Whether it’s accidentally crashing someone’s wedding or mistaking a random car for a taxi, we’ve all made a complete fool out of ourselves at some point in our lives. And that’s why you should stop beating yourself about yours. Even if that moment was so awkward, you wanted the Earth to swallow you. The witnesses of your stupid actions probably forgot all about them since they’re too busy obsessing about their own past mistakes.
When Twitter user Andy Ryan posted his most embarrassing story, people immediately started responding to it with their own cringeworthy memories. And I mean responding. Andy’s tweet has already received over 80K comments and 559K likes, and the numbers keep growing!
One study says there’s a (somewhat) quick way to move past life’s most terrible moments. The answer: focusing on everything about the memory except the way it made you feel. “Sometimes we dwell on how sad, embarrassed, or hurt we felt during an event, and that makes us feel worse and worse. This is what happens in clinical depression—ruminating on the negative aspects of a memory,” lead researcher Florin Dolcos wrote.
But we found that instead of thinking about your emotions during a negative memory, looking away from the worst emotions and thinking about the context, like a friend who was there, what the weather was like, or anything else non-emotional that was part of the memory, will rather effortlessly take your mind away from the unwanted emotions associated with that memory. Once you immerse yourself in other details, your mind will wander to something else entirely, and you won’t be focused on the negative emotions as much.” In other terms, you take control of the memory. You shape the way it floats through your thoughts. You diminish it.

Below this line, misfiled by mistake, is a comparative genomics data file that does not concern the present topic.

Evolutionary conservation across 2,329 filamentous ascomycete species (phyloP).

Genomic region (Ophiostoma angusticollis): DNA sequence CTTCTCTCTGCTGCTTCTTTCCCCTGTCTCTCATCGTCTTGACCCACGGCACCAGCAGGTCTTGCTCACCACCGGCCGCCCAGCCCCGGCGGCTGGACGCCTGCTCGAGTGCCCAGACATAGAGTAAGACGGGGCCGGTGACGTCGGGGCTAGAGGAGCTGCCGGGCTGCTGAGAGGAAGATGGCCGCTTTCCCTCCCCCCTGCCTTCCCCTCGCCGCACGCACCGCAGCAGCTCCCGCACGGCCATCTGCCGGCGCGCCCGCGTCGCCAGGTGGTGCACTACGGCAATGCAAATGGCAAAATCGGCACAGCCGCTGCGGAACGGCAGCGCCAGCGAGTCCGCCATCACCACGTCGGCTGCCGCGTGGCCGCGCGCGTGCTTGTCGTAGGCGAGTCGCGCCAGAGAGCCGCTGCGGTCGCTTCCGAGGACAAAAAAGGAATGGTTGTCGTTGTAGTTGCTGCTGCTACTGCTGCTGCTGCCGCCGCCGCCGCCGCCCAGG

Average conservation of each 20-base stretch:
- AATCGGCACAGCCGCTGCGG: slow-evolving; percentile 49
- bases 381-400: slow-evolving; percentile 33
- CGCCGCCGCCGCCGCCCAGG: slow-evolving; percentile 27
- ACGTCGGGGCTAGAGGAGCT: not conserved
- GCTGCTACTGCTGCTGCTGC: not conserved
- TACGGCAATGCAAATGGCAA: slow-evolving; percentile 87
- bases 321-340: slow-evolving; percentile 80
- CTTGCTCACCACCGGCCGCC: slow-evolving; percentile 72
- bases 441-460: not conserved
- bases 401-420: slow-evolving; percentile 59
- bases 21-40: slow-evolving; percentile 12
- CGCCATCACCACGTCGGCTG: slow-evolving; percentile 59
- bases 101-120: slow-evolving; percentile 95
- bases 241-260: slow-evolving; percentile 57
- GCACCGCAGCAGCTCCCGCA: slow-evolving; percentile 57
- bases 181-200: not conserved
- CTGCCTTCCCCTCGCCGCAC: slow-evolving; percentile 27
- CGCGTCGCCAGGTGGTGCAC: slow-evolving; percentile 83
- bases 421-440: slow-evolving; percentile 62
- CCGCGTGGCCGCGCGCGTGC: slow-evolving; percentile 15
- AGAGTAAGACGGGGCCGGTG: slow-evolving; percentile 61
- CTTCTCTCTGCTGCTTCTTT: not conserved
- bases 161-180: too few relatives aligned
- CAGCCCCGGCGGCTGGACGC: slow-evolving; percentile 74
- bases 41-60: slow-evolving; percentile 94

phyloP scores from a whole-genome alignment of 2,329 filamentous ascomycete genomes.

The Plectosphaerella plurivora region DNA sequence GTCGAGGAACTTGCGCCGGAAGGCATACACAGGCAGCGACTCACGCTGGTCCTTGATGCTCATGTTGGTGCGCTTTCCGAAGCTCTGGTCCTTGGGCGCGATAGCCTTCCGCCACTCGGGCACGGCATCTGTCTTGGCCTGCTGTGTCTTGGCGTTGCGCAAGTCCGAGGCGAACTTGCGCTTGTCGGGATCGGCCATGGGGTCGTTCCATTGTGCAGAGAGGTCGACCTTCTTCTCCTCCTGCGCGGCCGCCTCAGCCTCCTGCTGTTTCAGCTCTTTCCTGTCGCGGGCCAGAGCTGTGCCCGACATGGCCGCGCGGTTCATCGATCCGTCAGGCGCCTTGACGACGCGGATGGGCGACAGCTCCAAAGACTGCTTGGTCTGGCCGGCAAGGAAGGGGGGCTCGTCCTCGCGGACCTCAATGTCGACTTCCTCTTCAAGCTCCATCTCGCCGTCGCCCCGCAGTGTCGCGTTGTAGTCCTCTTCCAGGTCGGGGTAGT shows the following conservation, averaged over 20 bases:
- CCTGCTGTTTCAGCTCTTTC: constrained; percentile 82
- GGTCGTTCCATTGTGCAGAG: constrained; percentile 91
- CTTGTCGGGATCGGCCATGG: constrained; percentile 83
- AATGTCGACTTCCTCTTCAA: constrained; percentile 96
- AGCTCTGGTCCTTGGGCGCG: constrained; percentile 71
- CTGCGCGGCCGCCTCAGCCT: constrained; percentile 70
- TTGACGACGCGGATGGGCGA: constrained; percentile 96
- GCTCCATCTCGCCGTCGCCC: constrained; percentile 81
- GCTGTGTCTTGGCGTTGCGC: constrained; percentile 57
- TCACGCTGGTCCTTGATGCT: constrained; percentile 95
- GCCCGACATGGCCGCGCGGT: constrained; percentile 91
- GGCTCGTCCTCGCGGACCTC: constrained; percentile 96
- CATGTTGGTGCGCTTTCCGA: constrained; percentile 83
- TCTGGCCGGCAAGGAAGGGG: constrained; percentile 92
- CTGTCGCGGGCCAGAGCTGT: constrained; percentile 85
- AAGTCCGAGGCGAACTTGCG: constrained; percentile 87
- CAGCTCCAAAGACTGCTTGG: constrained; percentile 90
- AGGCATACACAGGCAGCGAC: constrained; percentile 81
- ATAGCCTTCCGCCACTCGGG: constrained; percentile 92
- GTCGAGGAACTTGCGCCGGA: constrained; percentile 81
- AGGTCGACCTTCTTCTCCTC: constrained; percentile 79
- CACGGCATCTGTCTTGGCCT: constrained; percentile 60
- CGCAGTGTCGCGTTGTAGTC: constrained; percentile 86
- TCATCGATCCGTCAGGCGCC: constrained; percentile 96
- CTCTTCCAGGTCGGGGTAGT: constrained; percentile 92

It’s quite different than suppressing the bad memory, which is usually effective only in short term and increases chances of anxiety and depression in the long run. For a lot of people it might also be simpler than other emotion regulation strategies, such as trying to recast the negative situation into a positive one.
“Looking at the situation differently to see the glass half full can be cognitively demanding,” Sanda Dolcos, a co-author on the study said. “The strategy of focusing on non-emotional contextual details of a memory, on the other hand, is as simple as shifting the focus in the mental movie of your memories and then letting your mind wander.”
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